May 2022 - Sweetbay Magnolia

Common Name:  Sweetbay magnolia.  Has numerous alternate names, including laurel, laurel magnolia, swamp magnolia, swampbay, southern sweetbay, white-bay, and white-laurel. 

Botanical Name: Magnolia virginiana

Native Range:  Found in freshwater swamps, on borders of ponds and streams, and in other wet areas of southeastern United States in Hardiness Zones 5 to 10.  Its range lies in the coastal plains from east Texas across to the Atlantic, and extends in the piedmont as well as the coastal plains from Florida north up though New Jersey; but is only rarely found north of New York. 

Height: Princeton is near the northern edge of its range, and here it usually grows only to about 20’ tall.  (In the U.S. south, it may reach as much as 60'.) 

Spread: Can grow either as a small tree with a spreading, rounded crown, 10’-15’wide, or as a shorter, suckering, open, multi-stemmed shrub.  In the south its crown can open up to 35’ wide.

Form:  As a single-stemmed tree, takes on a graceful slender pyramidal form; as a multi-stemmed shrub, has an open, spreading habit.

Growth Rate:  Medium to fast growth rate.

Sun:  Grows in full sun to partial shade. 

Leaf Description:  Alternate, simple, entire, oblong-lanceolate leaves, 3-6” long and 1-1 2/3” wide, and leathery.  Dark green, often lustrous on upper surface; silvery beneath. Dirr writes: “the foliage is handsome as the wind buffets the leaves exposing the silvery underside….”

Fall Color:  Sweetbay magnolia is semi-evergreen.  Its green leaves persist longer than most, but most turn yellow or bronze tinged and fall by mid-winter.   

Flower Description:  A number of solitary flowers (showy, 2-3" in diameter, creamy white, and waxy) with a “sweet,” “lemony” fragrance appear in May to June; blossoms may continue to emerge sporadically through the summer and into September.  The flowers are cup-shaped, formed of 9-12 petals, and are pollinated by beetles attracted to their pollen.

Fruit:  Upright, 2” long, cone-like aggregate fruits comprised of two-seeded, berry-like drupes that form within jacketed pods.  As they mature, the pods split and peel back in the fall to reveal the showy red or pink skin of the seed inside. 

Bark Description:  Twigs are slender bright green and hairy when young and later become bright red-brown with pale lenticels.  On main stems bark is smooth and pale gray, becoming somewhat scaly with age.   

Wildlife Benefit:  A plant host to up to 21 species of moths and butterflies, including the Sweetbay silkmoth (Callosamia securifera).  As a consequence, birds are attracted to sweetbay magnolia as a source of caterpillars to feed their chicks.   Also, the fruits of sweetbay are a food source for a variety of birds – woodpeckers, tanagers, grosbeaks, cardinals and finches.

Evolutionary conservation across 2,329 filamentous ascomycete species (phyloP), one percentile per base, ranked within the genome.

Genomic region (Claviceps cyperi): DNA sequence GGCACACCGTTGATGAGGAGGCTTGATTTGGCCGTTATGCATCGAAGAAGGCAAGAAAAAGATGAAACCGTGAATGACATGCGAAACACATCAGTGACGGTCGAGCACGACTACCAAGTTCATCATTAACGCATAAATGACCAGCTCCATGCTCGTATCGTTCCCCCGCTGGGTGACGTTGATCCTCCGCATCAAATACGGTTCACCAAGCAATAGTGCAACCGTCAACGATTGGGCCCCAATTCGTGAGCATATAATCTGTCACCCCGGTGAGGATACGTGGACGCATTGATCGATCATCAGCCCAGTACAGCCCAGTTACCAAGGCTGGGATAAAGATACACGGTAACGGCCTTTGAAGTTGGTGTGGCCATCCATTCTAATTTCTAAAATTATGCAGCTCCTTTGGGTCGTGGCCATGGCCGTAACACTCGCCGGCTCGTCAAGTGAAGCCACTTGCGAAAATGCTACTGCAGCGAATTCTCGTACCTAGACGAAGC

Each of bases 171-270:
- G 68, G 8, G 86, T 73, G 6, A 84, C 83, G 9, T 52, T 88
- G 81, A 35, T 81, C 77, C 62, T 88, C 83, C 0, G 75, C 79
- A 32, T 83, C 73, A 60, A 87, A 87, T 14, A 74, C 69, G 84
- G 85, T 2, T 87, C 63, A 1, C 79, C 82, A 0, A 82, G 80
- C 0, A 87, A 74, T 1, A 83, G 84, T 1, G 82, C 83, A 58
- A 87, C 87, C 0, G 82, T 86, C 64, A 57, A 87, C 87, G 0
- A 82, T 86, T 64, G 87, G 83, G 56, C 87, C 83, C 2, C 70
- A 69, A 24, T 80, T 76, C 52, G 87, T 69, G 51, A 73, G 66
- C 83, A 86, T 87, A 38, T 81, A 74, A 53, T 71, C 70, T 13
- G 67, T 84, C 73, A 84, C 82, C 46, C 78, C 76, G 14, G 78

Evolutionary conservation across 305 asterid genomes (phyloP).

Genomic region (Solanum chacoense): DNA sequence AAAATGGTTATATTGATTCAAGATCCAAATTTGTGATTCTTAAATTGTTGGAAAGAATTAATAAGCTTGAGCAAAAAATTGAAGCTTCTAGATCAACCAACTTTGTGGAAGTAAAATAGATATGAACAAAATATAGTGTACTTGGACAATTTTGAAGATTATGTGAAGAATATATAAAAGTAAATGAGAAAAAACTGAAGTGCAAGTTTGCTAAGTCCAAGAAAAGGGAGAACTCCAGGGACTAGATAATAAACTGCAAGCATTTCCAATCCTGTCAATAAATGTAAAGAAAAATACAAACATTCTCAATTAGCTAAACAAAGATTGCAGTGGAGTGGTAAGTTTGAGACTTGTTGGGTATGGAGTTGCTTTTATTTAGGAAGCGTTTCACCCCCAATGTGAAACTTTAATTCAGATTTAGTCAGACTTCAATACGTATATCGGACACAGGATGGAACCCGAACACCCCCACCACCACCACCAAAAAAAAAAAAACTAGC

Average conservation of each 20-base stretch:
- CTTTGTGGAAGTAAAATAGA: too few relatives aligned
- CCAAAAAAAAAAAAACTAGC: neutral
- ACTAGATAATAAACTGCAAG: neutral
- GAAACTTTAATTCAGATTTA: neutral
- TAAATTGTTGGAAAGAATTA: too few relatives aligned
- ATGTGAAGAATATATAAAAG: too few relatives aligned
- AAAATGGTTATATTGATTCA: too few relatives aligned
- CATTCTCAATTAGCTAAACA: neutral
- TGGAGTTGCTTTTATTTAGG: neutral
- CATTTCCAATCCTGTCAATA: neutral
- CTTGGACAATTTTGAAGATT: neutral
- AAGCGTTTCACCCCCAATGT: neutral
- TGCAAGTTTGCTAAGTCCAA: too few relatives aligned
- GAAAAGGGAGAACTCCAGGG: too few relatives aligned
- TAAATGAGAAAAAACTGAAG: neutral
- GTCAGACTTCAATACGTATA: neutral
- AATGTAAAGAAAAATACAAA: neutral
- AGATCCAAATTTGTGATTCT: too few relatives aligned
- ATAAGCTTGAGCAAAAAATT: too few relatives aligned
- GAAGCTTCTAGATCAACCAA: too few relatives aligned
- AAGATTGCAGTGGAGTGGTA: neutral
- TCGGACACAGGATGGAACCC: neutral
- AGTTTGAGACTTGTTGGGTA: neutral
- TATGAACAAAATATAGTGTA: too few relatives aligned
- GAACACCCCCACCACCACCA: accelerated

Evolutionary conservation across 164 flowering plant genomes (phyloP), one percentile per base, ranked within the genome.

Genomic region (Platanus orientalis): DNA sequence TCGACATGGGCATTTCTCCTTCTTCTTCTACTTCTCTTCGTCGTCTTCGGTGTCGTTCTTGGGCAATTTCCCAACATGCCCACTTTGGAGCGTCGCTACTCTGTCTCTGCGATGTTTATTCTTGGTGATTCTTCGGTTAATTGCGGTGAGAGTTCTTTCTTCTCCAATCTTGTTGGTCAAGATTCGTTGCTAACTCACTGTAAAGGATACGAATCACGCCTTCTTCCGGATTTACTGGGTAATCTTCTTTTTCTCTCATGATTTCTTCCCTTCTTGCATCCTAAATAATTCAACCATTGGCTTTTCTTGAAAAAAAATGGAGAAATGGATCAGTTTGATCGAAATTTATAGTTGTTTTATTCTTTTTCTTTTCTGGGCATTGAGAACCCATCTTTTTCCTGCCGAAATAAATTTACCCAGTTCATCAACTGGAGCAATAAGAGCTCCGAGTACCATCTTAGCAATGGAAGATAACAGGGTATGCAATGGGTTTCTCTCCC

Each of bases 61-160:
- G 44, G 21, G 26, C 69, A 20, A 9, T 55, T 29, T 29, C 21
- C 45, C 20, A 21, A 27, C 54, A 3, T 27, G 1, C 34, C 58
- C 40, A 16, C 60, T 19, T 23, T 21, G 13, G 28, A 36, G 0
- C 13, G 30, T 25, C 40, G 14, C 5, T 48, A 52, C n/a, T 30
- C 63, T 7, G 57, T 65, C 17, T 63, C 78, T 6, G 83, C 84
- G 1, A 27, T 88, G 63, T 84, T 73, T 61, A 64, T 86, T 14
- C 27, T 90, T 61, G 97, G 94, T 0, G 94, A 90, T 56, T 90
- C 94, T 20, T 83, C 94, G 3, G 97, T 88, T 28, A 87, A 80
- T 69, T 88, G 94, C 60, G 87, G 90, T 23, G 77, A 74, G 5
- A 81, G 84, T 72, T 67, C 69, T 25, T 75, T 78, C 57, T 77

Tolerates:  Heavy clay soils, wet or boggy sites, air pollution, shade

Possible Insects:  No serious insect problems.  Might on occasion have leaf miner. 

Possible Disease:   No serious disease problems. 


  • It’s an attractive native ornamental popular for its fragrant flowers borne over a long period and showy conelike fruit.  Can be used as a specimen tree for lawns or as a tall multi-stemmed shrub for shrub borders or foundation plantings. 
  • Suitable for rain gardens.  

Where to be found on municipal property:  A mature specimen of “Sweetbay glauca” may be found in Marquand Park.  On the locator map near the park entry off the parking lot on Lover’s Lane, the key indicates that this specimen is to be found at F, 6.  The variety ‘glauca’ is bushier than the straight species of Magnolia virginiana and has semi-double flowers rather than the usual single blooms.  In addition, newly planted sweetbay magnolia can be found around the parking lot area that serves the Mountain Lakes House

Additional Facts:

  • Magnolias have fat fleshy roots.  Sweetbay were called "Beaver tree" by colonists who used the roots to bait traps for caatching beavers.
  • Easily grown.  Needs little to no maintenance.  
  • Does require acid soil; leaves will develop chlorosis in alkaline soils.
  • At least a half dozen selections are commercially available, including a dwarf form that only grows to 8’ tall.


Missouri Botanical Garden 

Kartesz, J.T., The Biota of North America Program (BONAP). 2015. North American Plant Atlas. ( Chapel Hill, N.C.

Martine, Christopher, Trees of New Jersey and the Mid-Atlantic States, Forest Education Resource Center, NJ Department of Environmental Protection, 4th Edition, 2000.

Dirr, Michael A., Manual of Woody Landscape Plants, Their Identification, Ornamental Characteristics, Culture, Propagation and Uses, 5th Edition, Stipes Publishing L.L.C., 1998.

Lady Bird Johnson Wildflower Center

Butterflies and Moths of North America, 

Kim Brand, Bird-Friendly Communities Coordinator, Audubon North Carolina.  

Cullina, William, Native Trees, Shrubs, & Vines, The New England Wild Flower Society, 2002.



                                                                             Sandra Chen, April 2022

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